(Incidentally, I don’t buy pickle jars as the smell is hard to remove).

In the past I found ‘value’ marmalade was the cheapest, but this week the cheapest jars I could find contained ‘lemon’curd’ at just 22p per jar.

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I gave the contents of a couple of jars to a friend and I have been madly using the rest of them myself.

I started by making mini lemon meringues:

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My eldest daughter made a lovely victoria sandwich with lemon curd in the middle:

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And finally, we went to a friends house at the weekend and I took some little lemon curd cakes and I even managed to hide a courgette in the mixture too.  They did taste good, even though I do say so myself.

You can find the recipe below:

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Courgette Sponge cakes with Mascapone Cheese and Lemon Curd:

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6 oz of Margarine

6 oz Caster sugar

6 oz Self raising flour

3 Eggs

A few drops of Vanilla Extract

1 teaspoon of baking powder

1 medium courgette

½ Jar of lemon curd

250g tub of mascapone cheese

20g icing sugar, plus a small amount for dusting

The juice and zest from one lemon

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Preheat the oven Gas Mark 5 / 375F / 190C

Peel the courgette, top and tail it and then grate it very finely.

Place the courgette in a sieve just to let any excess water drain away while you are making the cake mix.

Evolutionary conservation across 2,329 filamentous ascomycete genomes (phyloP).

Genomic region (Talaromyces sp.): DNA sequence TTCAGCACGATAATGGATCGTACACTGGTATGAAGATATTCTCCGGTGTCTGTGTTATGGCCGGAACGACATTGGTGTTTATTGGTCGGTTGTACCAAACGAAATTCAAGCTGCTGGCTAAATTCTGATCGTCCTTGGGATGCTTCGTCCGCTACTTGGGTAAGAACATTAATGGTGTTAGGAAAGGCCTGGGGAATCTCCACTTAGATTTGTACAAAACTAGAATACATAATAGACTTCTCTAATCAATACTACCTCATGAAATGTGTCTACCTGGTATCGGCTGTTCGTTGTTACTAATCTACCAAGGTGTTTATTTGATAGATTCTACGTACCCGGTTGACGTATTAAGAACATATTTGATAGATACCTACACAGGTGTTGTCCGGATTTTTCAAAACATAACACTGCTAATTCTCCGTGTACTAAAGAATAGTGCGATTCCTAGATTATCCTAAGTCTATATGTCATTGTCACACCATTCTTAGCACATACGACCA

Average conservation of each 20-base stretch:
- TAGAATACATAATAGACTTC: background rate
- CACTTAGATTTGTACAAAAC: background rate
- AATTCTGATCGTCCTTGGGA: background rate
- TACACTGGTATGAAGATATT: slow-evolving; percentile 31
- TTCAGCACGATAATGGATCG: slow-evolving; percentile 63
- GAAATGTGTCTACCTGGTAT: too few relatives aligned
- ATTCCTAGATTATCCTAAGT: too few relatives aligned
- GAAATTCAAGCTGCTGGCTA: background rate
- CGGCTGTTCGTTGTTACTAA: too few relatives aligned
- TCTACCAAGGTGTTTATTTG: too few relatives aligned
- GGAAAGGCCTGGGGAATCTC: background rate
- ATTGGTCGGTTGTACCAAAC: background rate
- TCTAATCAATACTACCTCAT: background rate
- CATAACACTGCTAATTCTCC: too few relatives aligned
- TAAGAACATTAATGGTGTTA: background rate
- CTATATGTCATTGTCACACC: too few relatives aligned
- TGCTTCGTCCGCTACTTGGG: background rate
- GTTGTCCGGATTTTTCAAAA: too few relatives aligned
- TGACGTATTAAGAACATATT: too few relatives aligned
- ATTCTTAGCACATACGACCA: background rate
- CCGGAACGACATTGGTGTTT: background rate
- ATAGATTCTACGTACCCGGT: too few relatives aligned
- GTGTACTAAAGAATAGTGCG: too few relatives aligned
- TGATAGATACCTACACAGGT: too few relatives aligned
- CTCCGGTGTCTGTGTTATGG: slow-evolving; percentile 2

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Sieve the caster sugar, flour and baking powder in a bowl and then add the eggs, margarine and vanilla extract.  Mix until they are combined.

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Add the courgette and mix until combined.

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If the mixture falls off the spoon easily (dropping consistancy), then half fill muffin cases with the mixture.

(If the mix doesn’t fall off the spoon easily then keep adding a tiny bit of water and mix until it does).

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Bake for 20 minutes and then leave to cool.

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Remove the cake from the cake case and slice it in half and put a teaspoon of lemon curd in the middle

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Mix the icing sugar, mascopone cheese and lemon juice together and then spread it or pipe it onto each cake.

Top each cake with a small amount of lemon zest.

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Sprinkle with a dusting of icing sugar to finish off the cakes

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 Enjoy!

Thank you for reading my blog today.

I will be back at my usual time next Friday.

Purple Bullace Jelly And Courgette Chutney

This week in my kitchen I have been busy using all the home grown produce that I have picked.  I always have a lovely sense of satisfaction when I use my organic fruit and vegetables, as I  know one hundred percent that no chemicals have been used to grow them and I think this also makes them taste better.

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This week my outdoor tomatoes have started to ripen and I have begun picking them daily.  They are a variety called ‘outdoor girl’ which are usually a little bit earlier than other outdoor varieties, however for some reason they are a little bit later than usual this year.

I am constantly checking for tomato blight as my tomatoes have only escaped once over the years.  You can see photos of tomato blight here, together with lots of information on what to do when you first notice it on your tomatoes, as some of your crop can be saved if you act quickly.